Crafting as a networking and wellbeing activity for #Femedtech
I am pretty passionate about the network that currently appears as a Twitter hashtag #femedtech, and as a Twitter account @femedtech that has existed as shared curation space since April 2018. We have a different curator every 2 weeks, each of whom brings their own perspective and practices, growing our network (as you can see in the chart), and enhancing the experience of followers and participants. If you would like to be a curator in 2019, visit our curation space, and add your name and Twitter handle at a fortnight of your choice. Femedtech is definitely for the many not the few 🙂
This post has been brewing for some time, and is posted now to fit in with the activities planned by our curator for this fortnight, the inimitable Viv Rolfe. Like other curators, Viv has her own ideas about curation and as you can see her overall theme is #Wellbeing.
— femedtech (@femedtech) December 18, 2018
Viv hasn’t forgotten about craft and its role in wellbeing. I love crafting, mainly knitting, sewing and quilting, for many reasons. Crafting has taught me about learning and community but most of all it relaxes me. The relaxation becomes visible as the tension of the stitches improves the longer you knit. In my current learning project, free motion quilting, I need to give the craft my full attention, and because I’m learning, my shoulders begin to ache and I give up after an hour. I derive enormous satisfaction from the visible improvement in my work, and I’m curious to know if I can become a relaxed free motion quilter in time.
— femedtech (@femedtech) December 19, 2018
Back in September, Maren posted this tweet
— Dr Maren Deepwell (@MarenDeepwell) September 26, 2018
I spent some time thinking about this and I’d like to offer you the results of my research and some initial designs.
I’d love some of you to try these out and improve them/ make them into actual crafted items and/or patterns.
So what could you do with them?
Fair Isle knitters could knit them up in two colours to create a mug warmer, a scarf, a hat or whatever you want. What’s possible depends on the weight of yarn you choose?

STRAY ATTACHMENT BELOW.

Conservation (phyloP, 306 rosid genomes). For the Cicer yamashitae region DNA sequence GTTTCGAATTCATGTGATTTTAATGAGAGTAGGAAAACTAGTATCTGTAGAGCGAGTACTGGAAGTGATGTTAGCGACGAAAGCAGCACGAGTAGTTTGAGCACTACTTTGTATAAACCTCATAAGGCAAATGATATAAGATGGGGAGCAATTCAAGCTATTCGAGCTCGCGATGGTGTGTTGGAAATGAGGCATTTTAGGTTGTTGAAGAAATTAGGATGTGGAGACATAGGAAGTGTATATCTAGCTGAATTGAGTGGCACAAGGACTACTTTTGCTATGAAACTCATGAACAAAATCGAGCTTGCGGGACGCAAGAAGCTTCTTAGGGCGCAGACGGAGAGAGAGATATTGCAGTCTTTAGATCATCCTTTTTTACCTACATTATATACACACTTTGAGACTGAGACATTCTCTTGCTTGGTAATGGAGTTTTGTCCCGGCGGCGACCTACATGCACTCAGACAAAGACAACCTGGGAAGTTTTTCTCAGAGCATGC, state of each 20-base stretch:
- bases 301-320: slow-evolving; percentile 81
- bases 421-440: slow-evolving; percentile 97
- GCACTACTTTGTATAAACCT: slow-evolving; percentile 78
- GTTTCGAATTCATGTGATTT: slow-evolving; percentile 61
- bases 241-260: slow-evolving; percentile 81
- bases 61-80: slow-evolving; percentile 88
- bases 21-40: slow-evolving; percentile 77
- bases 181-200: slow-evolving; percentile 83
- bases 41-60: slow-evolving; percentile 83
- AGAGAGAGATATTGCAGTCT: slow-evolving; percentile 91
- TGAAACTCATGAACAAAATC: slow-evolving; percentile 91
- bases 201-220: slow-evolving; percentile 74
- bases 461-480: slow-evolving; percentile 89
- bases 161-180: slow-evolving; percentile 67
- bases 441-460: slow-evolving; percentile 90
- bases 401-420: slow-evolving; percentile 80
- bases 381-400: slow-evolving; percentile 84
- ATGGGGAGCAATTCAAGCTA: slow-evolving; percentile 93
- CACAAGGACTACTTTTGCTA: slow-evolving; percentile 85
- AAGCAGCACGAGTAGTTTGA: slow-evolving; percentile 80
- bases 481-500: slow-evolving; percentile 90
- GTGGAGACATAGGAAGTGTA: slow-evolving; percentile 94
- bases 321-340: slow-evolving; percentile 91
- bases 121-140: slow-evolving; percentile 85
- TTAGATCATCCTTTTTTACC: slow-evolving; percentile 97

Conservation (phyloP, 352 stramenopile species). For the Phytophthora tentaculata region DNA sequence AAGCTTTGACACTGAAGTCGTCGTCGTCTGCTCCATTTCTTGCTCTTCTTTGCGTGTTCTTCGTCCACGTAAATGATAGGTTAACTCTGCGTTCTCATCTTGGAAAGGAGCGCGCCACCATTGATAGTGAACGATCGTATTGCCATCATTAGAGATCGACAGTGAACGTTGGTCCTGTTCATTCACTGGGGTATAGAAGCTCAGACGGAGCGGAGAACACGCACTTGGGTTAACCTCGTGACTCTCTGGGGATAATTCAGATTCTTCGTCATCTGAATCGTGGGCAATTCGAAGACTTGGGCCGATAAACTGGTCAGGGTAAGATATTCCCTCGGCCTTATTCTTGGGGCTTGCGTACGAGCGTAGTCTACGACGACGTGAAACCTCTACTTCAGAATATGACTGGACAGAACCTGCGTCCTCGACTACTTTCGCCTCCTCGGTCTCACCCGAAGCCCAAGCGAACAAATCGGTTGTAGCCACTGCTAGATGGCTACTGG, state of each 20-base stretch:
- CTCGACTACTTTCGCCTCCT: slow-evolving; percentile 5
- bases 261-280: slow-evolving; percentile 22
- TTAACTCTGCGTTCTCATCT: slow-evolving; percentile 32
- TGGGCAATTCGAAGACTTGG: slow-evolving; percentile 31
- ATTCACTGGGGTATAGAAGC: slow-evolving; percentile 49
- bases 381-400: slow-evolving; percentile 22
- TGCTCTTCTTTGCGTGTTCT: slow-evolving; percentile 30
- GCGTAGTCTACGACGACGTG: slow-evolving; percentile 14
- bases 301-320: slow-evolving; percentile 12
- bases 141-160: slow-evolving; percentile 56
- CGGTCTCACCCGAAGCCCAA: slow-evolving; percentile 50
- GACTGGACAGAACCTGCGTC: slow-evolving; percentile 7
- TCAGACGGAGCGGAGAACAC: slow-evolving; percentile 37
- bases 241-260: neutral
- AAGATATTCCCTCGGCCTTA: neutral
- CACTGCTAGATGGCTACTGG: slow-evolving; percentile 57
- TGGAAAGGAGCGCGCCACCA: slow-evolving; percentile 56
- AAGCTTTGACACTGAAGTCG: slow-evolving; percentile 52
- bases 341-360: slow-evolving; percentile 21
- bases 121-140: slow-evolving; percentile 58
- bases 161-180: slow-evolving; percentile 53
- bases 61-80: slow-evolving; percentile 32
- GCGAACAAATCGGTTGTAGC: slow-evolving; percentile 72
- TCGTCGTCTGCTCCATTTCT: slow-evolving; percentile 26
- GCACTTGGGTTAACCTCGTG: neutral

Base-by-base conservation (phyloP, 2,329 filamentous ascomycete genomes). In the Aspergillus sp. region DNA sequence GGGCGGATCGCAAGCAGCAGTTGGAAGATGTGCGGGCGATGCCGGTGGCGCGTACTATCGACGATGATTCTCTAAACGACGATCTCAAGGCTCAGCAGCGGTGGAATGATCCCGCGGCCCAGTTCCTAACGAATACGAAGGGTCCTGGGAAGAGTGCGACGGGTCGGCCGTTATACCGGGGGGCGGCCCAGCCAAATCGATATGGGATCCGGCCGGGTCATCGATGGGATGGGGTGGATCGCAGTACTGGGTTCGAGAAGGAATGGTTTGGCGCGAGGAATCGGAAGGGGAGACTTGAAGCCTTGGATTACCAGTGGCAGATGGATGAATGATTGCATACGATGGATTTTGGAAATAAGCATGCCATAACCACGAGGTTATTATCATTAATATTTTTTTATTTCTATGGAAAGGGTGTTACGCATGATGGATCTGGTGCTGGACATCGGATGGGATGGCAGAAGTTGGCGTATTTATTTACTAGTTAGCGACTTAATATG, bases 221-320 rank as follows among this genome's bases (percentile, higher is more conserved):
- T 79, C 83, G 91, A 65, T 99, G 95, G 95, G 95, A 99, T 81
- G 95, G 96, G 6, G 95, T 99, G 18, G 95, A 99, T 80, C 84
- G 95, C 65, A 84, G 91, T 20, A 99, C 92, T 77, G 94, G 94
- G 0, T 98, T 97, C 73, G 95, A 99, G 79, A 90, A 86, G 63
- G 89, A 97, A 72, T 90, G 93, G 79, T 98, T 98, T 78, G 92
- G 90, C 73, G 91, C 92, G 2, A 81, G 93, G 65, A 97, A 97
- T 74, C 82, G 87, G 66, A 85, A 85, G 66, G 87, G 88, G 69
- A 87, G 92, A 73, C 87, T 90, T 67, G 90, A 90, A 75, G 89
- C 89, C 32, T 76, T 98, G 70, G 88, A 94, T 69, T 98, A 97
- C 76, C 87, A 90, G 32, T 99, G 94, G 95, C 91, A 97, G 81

So for example, you’d probably need to choose a fine yarn for a mug warmer (to get enough stitches for the pattern), and if you wanted to use chunky yarn, you’d need to create something bigger like a hat.
Fair Isle is not the easiest technique but there is an easier alternative called Swiss Darning, or Duplicate stitch that I have used in the pattern below. If you like doing cross stitch, you could use linen or Binca/Aida for the fabric and embroidery floss/ cotton perle for the thread.
You might have different ideas – please share!
Pattern for Simple Stocking Stitch Headband
I suggest that you knit this as Stocking Stitch – knit a row, purl a row (rather than in the round on a circular needle) so that you can adjust the size by overlapping when you see how it turns out. It’s also easier to do the Duplicate Stitch on a flat piece of knitting. Because there will be 80 stitches in each row, you should choose either the first or the third pattern in the diagram above. This pattern uses the third pattern in my Patterns Spreadsheet.
You should buy one ball of double knitting, Aran or chunky yarn in the background colour and find/ beg some scraps in a contrast colour, in the same yarn weight or heavier as the contrast has to cover the background stitch. So double knitting for background and chunky or Aran for lettering would be a good combo. Look in the oddments box in the knitting shop, or find a charity shop that sells odd balls of yarn and needles.
Ball bands often give you an idea of which needles to use and what size the yarn knits up to. This one said it takes 22 stitches to get 10 cm using 4 mm needles. So 80 stitches would give me (80 x 10)/22 =36.4 cm. When I measured my head, I realised that would be too small so I used bigger needles: 5mm for the main knitting, and 5.5mm for casting on and off to avoid a tight edge. My head is quite big (quiet there at the back) so I’m hoping that the pattern works for you.
Of course, these calculations also depend on how tightly or loosely you knit so there’s a bit of guesswork involved. If it’s too small when you’ve finished, there are fixes available, just ask.
I have put links to searches/videos in the pattern but for beginners, I recommend finding a friendly more experienced knitter who will help you get started and recover from those inevitable mistakes. Learn to love the mistakes. You will also need a blunt sewing up needle like this.
Knitting the headband/earwarmer
Cast on 80 stitches using main/background yarn, and 5.5 or 6 mm needle.
Switch to 5 mm needles.
Garter Stitch Ridge
Rows 1 and 2 : Knit 80 stitches.
This will give you the ridge you see in the photo below. If you want a bigger ridge, feel free to do an extra 2 knit rows, but remember to do matching extra rows at the end.
Stocking Stitch Background
Row 3: Knit 80 stitches
Row 4: Purl 80 stitches
Repeat (Rows 3,4) 5 times.
This will give 12 rows of stocking stitch, enough for 8 rows of pattern (later), with 2 unpatterned rows top and bottom.
Garter Stitch Ridge
Rows 15 and 16 : Knit 80 stitches.
Remember to add extra knit rows now if you added them at the beginning.
Cast off with 5.5 or 6 mm needle.
Adding the lettering using Duplicate Stitch
Duplicate stitch is just that – sewing a contrast yarn over selected stitches to make a pattern. In this case, the pattern spells out #femedtech, and you can see from the photo that I started more or less in the middle of the third pattern in the download.
I knitted this and made a start on the duplicate stitching last night and will post an update when it’s ready to be worn.
Here are some clear instructions with photos, or you may prefer to watch a video.